Deny, defy, disdain georgia election chief adopts familiar voting security strategy – politico electricity 4th grade powerpoint

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To defend his planned voting machine purchase, Raffensperger released youtube gas pedal lyrics a memo estimating that paper ballots would cost between $207 million and $224 million over 10 years, compared with the $150 million requested for barcode devices. Activists immediately pointed out flaws in the memo. For one thing, it used a base figure of 55 cents per paper ballot, even though Georgia counties currently pay 28 cents for each paper absentee and emergency ballot — similar to the price in other states. In addition, the memo juxtaposed the eon replacement gas card cost of simply buying barcode devices with the cost of both buying and administering systems that scan hand-marked paper ballots.

“The Secretary’s analysis is like comparing the cost of buying a Chevrolet — plus insurance, gas and repairs for ten years — to the cost of a buying a Bentley and then gasco abu dhabi careers trying to insist the Bentley is cheaper,” the National Election Defense Coalition and FreedomWorks said in a Feb. 27 letter to members of the Georgia Senate’s ethics committee, which on Wednesday approved a bill to buy the barcode devices.

“The process has gone from bad to worse in the transition from Kemp to Raffensperger,” said Marilyn Marks, executive director of the Coalition for Good Governance, an activist group that is suing Georgia over vulnerabilities in its election system. “Raffensperger doesn’t even pretend to care about a better voting system, ethics, or fiscal responsibility.”

In a letter to FreedomWorks executive Jason electricity merit badge pamphlet pdf Pye, who signed the Feb. 27 warning to state lawmakers, Deputy Secretary of State Jordan Fuchs described FreedomWorks as “a far-removed DC organization” and said Pye, who was born in Georgia and still lives there gas apple pay, did not “fully comprehend the climate of our state, the demands of our communities, or the objectives of this office.” (Fuchs did not explain how Georgia’s “climate” obviated the fundamental cybersecurity risks of barcode devices.)

Fuchs also told Pye that barcode devices were popular with Georgia election gasbuddy nj supervisors, who “understand better than anyone the day-to-day challenges of protecting, preserving, and promoting election integrity.” The message was reminiscent of rhetoric from Kemp and other conservative secretaries: The true voting security experts, they say, are the election workers on the ground, not some far-off ivory-tower academics.

After posting her response gas jockey to Pye on Facebook, Fuchs sparred with him and others in the comments. She admonished him for not giving her office a courtesy call before sending his letter and demanded that he produce supporting documents. “If you’re going to call my office liars,” she said, “surely you have basis and actual quotes to back the claim up.” She added, “As an organization you have the gas city indiana car show responsabilty [sic] to your rhetorics [sic].” When another commenter, who supports barcode devices, said it was “silly” to describe Pye as an outsider, Fuchs wrote, “We will have to disagree.” (Her post, along with most of her other Facebook content, is now private.)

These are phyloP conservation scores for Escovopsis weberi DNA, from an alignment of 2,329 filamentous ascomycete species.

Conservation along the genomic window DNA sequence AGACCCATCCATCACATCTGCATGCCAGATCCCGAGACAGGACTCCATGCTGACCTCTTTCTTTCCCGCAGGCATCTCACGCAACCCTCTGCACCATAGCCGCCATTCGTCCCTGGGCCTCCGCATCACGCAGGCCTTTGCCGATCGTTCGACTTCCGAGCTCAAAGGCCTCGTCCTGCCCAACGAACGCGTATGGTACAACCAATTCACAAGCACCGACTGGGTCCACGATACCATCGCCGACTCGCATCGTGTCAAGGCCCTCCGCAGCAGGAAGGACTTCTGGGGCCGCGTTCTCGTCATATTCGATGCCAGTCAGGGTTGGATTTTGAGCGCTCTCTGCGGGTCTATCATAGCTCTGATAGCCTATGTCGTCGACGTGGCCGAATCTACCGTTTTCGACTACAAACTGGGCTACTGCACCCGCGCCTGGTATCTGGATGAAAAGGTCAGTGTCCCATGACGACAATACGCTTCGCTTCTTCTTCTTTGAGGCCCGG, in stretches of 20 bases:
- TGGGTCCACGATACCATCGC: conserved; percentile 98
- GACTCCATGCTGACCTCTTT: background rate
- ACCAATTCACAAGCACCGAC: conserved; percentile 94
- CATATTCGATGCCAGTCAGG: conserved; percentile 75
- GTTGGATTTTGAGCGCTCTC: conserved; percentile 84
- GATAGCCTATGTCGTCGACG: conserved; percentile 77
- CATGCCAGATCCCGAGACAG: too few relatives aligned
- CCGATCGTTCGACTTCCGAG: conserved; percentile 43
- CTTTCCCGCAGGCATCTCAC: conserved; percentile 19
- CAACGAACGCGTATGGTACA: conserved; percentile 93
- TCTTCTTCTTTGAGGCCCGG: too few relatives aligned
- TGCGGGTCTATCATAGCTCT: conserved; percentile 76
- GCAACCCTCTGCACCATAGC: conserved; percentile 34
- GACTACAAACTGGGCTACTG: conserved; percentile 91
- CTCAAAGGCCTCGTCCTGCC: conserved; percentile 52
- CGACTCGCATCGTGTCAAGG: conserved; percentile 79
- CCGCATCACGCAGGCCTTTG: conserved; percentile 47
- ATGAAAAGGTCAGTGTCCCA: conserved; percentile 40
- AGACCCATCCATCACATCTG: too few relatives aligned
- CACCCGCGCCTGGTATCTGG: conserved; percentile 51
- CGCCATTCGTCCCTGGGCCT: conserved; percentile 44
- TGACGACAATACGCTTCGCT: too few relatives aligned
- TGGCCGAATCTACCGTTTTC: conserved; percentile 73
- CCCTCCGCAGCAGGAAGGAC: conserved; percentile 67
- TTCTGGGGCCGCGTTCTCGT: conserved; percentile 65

Fuchs’ caustic letter and Facebook comments stunned many veterans of Georgia politics. “It was immature, it was unprofessional, and it showed tremendously thin skin,” said one longtime observer of state politics, who requested anonymity to speak candidly. “If this is the way the secretary is going to run gas tax nj his office, he’s going to have a very difficult four years.”

Raffensperger, who has no computer science or cybersecurity experience, has responded to the criticism by trying to brand experts who disagree with him as radical. In a radio interview, he said that “anyone that believes in hand-marked paper ballots” — a group that includes the National Academies of Sciences, Engineering and pictures electricity pylons Medicine and many of the country’s leading voting security researchers — is “ out of the mainstream.”

Raffensperger also argues that Georgians support his plan. He has cited a poll showing that 79 percent of Georgians prefer barcode electricity vs magnetism venn diagram devices to hand-marked paper ballots. The company that conducted the poll, Landmark Communications, helped manage Raffensperger’s secretary-of-state campaign, and Fuchs previously worked for the firm. In the Georgia Public Broadcasting interview, Raffensperger said Landmark’s numbers were “always very accurate.” But an Atlanta Journal-Constitution poll in January found very different numbers: 55 percent in favor of paper ballots versus 35 percent in favor of barcodes.

Public testimony reflects a reality much closer to the AJC poll. In January, when a commission created by Kemp held its final meeting before recommending barcode devices (over the objection of its lone cyber expert), Georgians who attended the meeting overwhelmingly backed paper ballots and bemoaned their state’s public image on election gaz 67 sprzedam security.